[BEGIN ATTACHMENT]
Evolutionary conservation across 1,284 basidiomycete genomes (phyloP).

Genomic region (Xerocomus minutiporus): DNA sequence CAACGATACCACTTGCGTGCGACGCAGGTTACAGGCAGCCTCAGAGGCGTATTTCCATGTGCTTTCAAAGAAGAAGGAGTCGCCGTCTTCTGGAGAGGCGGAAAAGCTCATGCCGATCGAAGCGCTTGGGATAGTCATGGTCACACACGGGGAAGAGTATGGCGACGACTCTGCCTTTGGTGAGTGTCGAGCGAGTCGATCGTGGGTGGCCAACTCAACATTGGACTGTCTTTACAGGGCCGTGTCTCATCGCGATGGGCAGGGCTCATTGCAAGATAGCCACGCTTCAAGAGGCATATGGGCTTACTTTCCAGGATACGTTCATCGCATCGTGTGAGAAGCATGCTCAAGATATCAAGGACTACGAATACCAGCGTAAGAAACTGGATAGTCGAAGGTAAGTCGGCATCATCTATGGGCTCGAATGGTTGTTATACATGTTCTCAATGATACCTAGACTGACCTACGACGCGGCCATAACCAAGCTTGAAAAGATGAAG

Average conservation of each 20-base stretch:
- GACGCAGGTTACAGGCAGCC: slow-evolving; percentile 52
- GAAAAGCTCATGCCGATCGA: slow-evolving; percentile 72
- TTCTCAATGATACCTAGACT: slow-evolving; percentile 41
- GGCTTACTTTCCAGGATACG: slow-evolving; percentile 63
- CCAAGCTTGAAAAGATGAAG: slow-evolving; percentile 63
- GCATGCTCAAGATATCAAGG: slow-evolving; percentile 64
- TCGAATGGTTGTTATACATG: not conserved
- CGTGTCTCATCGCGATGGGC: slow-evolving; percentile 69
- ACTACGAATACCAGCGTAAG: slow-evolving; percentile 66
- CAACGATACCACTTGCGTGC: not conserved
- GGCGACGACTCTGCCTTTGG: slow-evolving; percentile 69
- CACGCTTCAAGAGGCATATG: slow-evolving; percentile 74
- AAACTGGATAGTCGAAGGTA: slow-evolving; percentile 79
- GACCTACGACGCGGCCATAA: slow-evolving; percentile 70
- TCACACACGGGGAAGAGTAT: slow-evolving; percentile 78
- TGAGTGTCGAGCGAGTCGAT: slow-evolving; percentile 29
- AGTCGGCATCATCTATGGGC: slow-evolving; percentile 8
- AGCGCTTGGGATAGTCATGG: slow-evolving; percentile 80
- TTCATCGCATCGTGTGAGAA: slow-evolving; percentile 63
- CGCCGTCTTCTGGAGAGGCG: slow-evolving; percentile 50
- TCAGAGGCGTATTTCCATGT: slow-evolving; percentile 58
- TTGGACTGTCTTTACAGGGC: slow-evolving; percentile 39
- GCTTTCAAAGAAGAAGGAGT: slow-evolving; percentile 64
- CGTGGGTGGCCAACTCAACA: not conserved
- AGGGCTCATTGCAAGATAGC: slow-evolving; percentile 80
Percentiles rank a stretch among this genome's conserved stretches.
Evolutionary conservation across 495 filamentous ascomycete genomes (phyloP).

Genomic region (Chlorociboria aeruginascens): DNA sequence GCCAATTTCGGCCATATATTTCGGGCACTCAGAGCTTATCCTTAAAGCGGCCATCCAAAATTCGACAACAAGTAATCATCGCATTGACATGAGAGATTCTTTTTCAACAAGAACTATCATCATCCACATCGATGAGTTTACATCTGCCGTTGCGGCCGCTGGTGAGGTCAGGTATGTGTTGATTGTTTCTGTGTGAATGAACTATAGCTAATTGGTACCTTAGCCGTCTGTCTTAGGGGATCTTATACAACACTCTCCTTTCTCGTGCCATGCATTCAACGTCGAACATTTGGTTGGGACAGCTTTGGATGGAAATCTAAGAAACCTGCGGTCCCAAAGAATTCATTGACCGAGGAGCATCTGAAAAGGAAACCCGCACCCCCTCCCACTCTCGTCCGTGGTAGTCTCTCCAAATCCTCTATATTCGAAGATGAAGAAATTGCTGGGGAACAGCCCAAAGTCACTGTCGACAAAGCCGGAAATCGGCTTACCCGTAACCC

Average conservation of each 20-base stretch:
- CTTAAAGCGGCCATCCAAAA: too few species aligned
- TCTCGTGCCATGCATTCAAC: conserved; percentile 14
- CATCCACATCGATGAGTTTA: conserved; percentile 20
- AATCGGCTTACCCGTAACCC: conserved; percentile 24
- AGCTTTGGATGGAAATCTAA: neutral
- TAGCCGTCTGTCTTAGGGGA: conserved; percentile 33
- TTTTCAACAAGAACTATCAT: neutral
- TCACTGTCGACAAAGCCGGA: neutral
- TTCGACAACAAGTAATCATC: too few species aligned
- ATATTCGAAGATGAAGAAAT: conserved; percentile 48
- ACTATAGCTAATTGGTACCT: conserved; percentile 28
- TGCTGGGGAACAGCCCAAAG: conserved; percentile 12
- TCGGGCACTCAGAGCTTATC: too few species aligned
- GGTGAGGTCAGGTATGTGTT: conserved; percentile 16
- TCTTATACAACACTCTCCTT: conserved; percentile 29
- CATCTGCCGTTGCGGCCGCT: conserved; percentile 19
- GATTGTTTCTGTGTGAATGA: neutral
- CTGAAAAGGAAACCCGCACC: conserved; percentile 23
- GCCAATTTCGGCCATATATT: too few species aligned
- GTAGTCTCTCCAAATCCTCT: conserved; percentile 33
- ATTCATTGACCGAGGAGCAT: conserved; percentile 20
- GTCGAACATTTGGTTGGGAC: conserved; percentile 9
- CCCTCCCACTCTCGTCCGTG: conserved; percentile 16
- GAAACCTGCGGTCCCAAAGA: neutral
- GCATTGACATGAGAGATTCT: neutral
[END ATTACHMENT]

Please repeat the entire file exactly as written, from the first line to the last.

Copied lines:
Evolutionary conservation across 1,284 basidiomycete genomes (phyloP).

Genomic region (Xerocomus minutiporus): DNA sequence CAACGATACCACTTGCGTGCGACGCAGGTTACAGGCAGCCTCAGAGGCGTATTTCCATGTGCTTTCAAAGAAGAAGGAGTCGCCGTCTTCTGGAGAGGCGGAAAAGCTCATGCCGATCGAAGCGCTTGGGATAGTCATGGTCACACACGGGGAAGAGTATGGCGACGACTCTGCCTTTGGTGAGTGTCGAGCGAGTCGATCGTGGGTGGCCAACTCAACATTGGACTGTCTTTACAGGGCCGTGTCTCATCGCGATGGGCAGGGCTCATTGCAAGATAGCCACGCTTCAAGAGGCATATGGGCTTACTTTCCAGGATACGTTCATCGCATCGTGTGAGAAGCATGCTCAAGATATCAAGGACTACGAATACCAGCGTAAGAAACTGGATAGTCGAAGGTAAGTCGGCATCATCTATGGGCTCGAATGGTTGTTATACATGTTCTCAATGATACCTAGACTGACCTACGACGCGGCCATAACCAAGCTTGAAAAGATGAAG

Average conservation of each 20-base stretch:
- GACGCAGGTTACAGGCAGCC: slow-evolving; percentile 52
- GAAAAGCTCATGCCGATCGA: slow-evolving; percentile 72
- TTCTCAATGATACCTAGACT: slow-evolving; percentile 41
- GGCTTACTTTCCAGGATACG: slow-evolving; percentile 63
- CCAAGCTTGAAAAGATGAAG: slow-evolving; percentile 63
- GCATGCTCAAGATATCAAGG: slow-evolving; percentile 64
- TCGAATGGTTGTTATACATG: not conserved
- CGTGTCTCATCGCGATGGGC: slow-evolving; percentile 69
- ACTACGAATACCAGCGTAAG: slow-evolving; percentile 66
- CAACGATACCACTTGCGTGC: not conserved
- GGCGACGACTCTGCCTTTGG: slow-evolving; percentile 69
- CACGCTTCAAGAGGCATATG: slow-evolving; percentile 74
- AAACTGGATAGTCGAAGGTA: slow-evolving; percentile 79
- GACCTACGACGCGGCCATAA: slow-evolving; percentile 70
- TCACACACGGGGAAGAGTAT: slow-evolving; percentile 78
- TGAGTGTCGAGCGAGTCGAT: slow-evolving; percentile 29
- AGTCGGCATCATCTATGGGC: slow-evolving; percentile 8
- AGCGCTTGGGATAGTCATGG: slow-evolving; percentile 80
- TTCATCGCATCGTGTGAGAA: slow-evolving; percentile 63
- CGCCGTCTTCTGGAGAGGCG: slow-evolving; percentile 50
- TCAGAGGCGTATTTCCATGT: slow-evolving; percentile 58
- TTGGACTGTCTTTACAGGGC: slow-evolving; percentile 39
- GCTTTCAAAGAAGAAGGAGT: slow-evolving; percentile 64
- CGTGGGTGGCCAACTCAACA: not conserved
- AGGGCTCATTGCAAGATAGC: slow-evolving; percentile 80
Percentiles rank a stretch among this genome's conserved stretches.
Evolutionary conservation across 495 filamentous ascomycete genomes (phyloP).

Genomic region (Chlorociboria aeruginascens): DNA sequence GCCAATTTCGGCCATATATTTCGGGCACTCAGAGCTTATCCTTAAAGCGGCCATCCAAAATTCGACAACAAGTAATCATCGCATTGACATGAGAGATTCTTTTTCAACAAGAACTATCATCATCCACATCGATGAGTTTACATCTGCCGTTGCGGCCGCTGGTGAGGTCAGGTATGTGTTGATTGTTTCTGTGTGAATGAACTATAGCTAATTGGTACCTTAGCCGTCTGTCTTAGGGGATCTTATACAACACTCTCCTTTCTCGTGCCATGCATTCAACGTCGAACATTTGGTTGGGACAGCTTTGGATGGAAATCTAAGAAACCTGCGGTCCCAAAGAATTCATTGACCGAGGAGCATCTGAAAAGGAAACCCGCACCCCCTCCCACTCTCGTCCGTGGTAGTCTCTCCAAATCCTCTATATTCGAAGATGAAGAAATTGCTGGGGAACAGCCCAAAGTCACTGTCGACAAAGCCGGAAATCGGCTTACCCGTAACCC

Average conservation of each 20-base stretch:
- CTTAAAGCGGCCATCCAAAA: too few species aligned
- TCTCGTGCCATGCATTCAAC: conserved; percentile 14
- CATCCACATCGATGAGTTTA: conserved; percentile 20
- AATCGGCTTACCCGTAACCC: conserved; percentile 24
- AGCTTTGGATGGAAATCTAA: neutral
- TAGCCGTCTGTCTTAGGGGA: conserved; percentile 33
- TTTTCAACAAGAACTATCAT: neutral
- TCACTGTCGACAAAGCCGGA: neutral
- TTCGACAACAAGTAATCATC: too few species aligned
- ATATTCGAAGATGAAGAAAT: conserved; percentile 48
- ACTATAGCTAATTGGTACCT: conserved; percentile 28
- TGCTGGGGAACAGCCCAAAG: conserved; percentile 12
- TCGGGCACTCAGAGCTTATC: too few species aligned
- GGTGAGGTCAGGTATGTGTT: conserved; percentile 16
- TCTTATACAACACTCTCCTT: conserved; percentile 29
- CATCTGCCGTTGCGGCCGCT: conserved; percentile 19
- GATTGTTTCTGTGTGAATGA: neutral
- CTGAAAAGGAAACCCGCACC: conserved; percentile 23
- GCCAATTTCGGCCATATATT: too few species aligned
- GTAGTCTCTCCAAATCCTCT: conserved; percentile 33
- ATTCATTGACCGAGGAGCAT: conserved; percentile 20
- GTCGAACATTTGGTTGGGAC: conserved; percentile 9
- CCCTCCCACTCTCGTCCGTG: conserved; percentile 16
- GAAACCTGCGGTCCCAAAGA: neutral
- GCATTGACATGAGAGATTCT: neutral